In early March, Church World Service-Pakistan/Afghanistan (CWS-P/A) with the Agency for Technical Cooperation and Development (ACTED) in collaboration with the National Humanitarian Network (NHN) organized ‘National Humanitarian Leadership Training’. An assessment conducted by ACTED revealed the need among senior members of national NGOs to benefit from professional development. Twenty-seven senior representatives from local and national humanitarian organizations linked directly or indirectly with disaster response attended the training that aimed at increasing their capacities in leadership within their organization, strategic planning, humanitarian coordination, and strategic response during emergency.
The participants benefited from exchanging best practices and lessons learned during humanitarian response. The inclusion of this exchange while improving humanitarian coordination during an emergency, also leads to a strategic response and ensures accountability to affected communities. More importantly, they learned how to prepare a contingency plan and methods to make the plan sustainable taking into consideration various aspects. These aspects include geographic history of affected area, prioritizing hazards, stakeholder analysis, coordination and collaboration mechanisms to tackle hazards, and using current organizational resources such as human resources and logistics. The participants were also part of activities which focused on conducting quality assessments using tools including Pakresponse.pk, MIRA, and McRAM.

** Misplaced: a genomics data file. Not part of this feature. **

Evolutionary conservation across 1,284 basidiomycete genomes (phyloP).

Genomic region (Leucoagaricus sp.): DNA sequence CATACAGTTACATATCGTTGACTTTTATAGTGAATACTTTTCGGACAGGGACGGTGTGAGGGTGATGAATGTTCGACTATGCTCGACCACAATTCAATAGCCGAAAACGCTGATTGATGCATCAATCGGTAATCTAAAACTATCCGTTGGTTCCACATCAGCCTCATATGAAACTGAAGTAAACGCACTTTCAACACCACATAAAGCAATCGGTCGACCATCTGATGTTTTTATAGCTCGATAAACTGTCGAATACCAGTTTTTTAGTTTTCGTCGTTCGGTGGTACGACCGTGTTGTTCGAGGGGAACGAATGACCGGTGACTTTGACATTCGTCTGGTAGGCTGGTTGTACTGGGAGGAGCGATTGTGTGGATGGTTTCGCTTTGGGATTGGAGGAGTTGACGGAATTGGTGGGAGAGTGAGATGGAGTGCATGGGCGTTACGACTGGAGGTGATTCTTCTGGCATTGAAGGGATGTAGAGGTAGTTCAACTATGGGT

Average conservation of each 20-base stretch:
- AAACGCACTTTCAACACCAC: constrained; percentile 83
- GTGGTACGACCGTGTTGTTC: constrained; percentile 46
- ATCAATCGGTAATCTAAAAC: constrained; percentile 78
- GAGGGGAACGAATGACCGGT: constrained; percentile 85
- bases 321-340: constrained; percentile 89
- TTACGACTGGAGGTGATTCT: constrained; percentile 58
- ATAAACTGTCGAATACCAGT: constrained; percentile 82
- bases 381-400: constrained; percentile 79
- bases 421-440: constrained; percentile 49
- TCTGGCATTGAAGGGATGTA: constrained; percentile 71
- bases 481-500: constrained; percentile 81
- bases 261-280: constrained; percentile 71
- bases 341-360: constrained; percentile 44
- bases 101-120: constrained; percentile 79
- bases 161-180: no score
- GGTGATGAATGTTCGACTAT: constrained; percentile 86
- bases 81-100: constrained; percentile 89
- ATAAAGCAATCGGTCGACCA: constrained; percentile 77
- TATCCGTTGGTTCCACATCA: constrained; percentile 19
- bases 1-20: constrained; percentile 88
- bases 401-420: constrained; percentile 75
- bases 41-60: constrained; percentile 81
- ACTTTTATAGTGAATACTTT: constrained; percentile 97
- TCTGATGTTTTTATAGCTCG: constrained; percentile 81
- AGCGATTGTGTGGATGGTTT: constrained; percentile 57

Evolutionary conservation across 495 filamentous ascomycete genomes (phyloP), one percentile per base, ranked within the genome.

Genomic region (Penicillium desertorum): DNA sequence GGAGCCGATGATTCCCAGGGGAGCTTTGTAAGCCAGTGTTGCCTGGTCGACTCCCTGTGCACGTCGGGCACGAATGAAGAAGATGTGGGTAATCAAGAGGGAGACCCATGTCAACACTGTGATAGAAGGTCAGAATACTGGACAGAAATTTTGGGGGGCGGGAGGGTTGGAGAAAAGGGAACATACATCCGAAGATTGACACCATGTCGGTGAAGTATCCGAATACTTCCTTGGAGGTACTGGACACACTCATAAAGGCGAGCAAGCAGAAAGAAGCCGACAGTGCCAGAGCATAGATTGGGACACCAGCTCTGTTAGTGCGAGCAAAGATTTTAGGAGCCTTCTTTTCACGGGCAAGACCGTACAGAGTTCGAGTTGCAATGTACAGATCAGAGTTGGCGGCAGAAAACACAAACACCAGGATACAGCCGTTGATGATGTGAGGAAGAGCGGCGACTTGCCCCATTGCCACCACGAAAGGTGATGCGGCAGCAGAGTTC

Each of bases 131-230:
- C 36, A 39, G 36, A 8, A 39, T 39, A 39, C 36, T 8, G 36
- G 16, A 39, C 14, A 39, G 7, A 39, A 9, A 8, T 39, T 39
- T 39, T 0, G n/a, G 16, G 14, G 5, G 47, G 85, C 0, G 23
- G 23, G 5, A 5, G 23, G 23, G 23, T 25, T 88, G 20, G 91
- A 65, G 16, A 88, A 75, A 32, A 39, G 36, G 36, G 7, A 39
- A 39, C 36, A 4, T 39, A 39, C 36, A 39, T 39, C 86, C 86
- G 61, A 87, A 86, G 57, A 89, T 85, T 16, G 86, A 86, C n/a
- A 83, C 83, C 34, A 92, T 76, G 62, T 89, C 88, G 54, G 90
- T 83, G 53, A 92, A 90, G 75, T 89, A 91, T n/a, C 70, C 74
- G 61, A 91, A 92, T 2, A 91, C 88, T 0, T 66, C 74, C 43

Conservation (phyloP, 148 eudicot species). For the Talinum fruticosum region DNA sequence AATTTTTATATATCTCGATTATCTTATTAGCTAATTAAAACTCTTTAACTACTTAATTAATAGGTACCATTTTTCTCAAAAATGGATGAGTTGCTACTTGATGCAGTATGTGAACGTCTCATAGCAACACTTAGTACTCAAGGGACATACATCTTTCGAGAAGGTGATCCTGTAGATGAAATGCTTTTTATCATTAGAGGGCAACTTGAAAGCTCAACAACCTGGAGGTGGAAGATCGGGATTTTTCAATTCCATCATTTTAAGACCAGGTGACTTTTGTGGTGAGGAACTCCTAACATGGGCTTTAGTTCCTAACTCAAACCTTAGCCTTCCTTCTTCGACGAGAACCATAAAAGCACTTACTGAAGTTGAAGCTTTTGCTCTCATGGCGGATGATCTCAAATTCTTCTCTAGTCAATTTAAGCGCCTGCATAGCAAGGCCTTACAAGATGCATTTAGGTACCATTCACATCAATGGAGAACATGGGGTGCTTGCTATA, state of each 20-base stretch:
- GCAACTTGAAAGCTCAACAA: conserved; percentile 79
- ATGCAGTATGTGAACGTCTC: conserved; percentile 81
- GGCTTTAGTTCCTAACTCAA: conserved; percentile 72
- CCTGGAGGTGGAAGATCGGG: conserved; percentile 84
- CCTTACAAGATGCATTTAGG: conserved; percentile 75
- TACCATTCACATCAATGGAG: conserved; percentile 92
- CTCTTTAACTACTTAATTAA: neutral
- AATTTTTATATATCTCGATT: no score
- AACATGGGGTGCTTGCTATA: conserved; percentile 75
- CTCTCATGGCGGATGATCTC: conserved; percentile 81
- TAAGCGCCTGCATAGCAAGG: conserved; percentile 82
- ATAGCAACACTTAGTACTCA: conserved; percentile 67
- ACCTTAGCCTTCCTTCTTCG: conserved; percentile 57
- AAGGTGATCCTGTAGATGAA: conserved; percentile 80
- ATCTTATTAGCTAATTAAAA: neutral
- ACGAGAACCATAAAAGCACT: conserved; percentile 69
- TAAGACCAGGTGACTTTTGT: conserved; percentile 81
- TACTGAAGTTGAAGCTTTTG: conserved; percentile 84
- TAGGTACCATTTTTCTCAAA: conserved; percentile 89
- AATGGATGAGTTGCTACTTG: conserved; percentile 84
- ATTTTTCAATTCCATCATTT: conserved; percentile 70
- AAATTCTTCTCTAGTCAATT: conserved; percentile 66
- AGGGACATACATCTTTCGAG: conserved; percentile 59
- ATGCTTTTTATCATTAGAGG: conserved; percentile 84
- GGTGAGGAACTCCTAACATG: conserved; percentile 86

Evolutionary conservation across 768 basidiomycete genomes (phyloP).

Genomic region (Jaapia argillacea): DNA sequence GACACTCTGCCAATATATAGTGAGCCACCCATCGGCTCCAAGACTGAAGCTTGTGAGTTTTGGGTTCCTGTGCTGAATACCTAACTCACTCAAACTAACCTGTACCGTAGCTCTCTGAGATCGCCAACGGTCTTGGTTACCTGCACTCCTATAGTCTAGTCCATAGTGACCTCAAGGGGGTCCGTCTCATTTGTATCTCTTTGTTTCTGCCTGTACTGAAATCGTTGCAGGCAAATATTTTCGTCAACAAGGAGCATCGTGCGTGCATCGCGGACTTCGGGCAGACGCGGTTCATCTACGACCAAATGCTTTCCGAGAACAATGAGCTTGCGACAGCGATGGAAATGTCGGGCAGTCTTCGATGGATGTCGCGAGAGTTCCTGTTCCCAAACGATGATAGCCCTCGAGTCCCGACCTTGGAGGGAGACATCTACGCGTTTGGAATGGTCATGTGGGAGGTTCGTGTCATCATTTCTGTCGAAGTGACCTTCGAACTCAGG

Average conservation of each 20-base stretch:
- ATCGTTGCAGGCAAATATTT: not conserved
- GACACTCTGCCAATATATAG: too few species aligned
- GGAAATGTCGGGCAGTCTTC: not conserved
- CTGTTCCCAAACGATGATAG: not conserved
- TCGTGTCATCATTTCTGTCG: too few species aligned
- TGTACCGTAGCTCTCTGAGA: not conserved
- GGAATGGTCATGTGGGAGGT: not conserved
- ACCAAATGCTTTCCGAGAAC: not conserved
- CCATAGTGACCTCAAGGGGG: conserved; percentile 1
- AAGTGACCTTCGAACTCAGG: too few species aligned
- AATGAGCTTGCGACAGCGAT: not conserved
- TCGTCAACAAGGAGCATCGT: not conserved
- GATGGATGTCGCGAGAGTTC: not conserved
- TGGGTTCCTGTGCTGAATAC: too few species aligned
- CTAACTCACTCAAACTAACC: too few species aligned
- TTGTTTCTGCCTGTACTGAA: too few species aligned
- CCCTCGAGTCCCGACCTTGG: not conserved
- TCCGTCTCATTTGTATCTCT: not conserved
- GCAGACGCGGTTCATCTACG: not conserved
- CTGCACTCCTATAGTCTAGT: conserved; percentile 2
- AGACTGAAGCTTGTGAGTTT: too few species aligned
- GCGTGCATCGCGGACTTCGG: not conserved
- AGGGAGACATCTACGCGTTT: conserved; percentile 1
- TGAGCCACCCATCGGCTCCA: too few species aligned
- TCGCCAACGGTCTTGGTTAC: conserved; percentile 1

The participants emphasized that the information on organizational development was important for them as it increased their understanding on the significance of having systems in place that are transparent and accountable. The training also focused on how organizations could involve Board of Directors and Executive Directors during decision making and their pre-defined roles and responsibilities.
At the end of the training, participants shared recommendations. Among these were the need for building the capacities of national NGOs as one participant said, “It would be good if future trainings focus on others areas which are necessary for organizational growth and leadership challenges such as financial planning, fund raising, communication skills (written and verbal), logistics and resource mapping.”
Other recommendations included the need for early warning systems in all provinces and a contingency plan at the district and provincial levels. They emphasized a need for the depoliticization of disasters and that security sensitive areas in Pakistan must be better catered toward in collaboration with local population and military. The need for the mobility and access of NGOs in security restricted areas was highlighted and the development of a code of conduct for NGOs was stressed.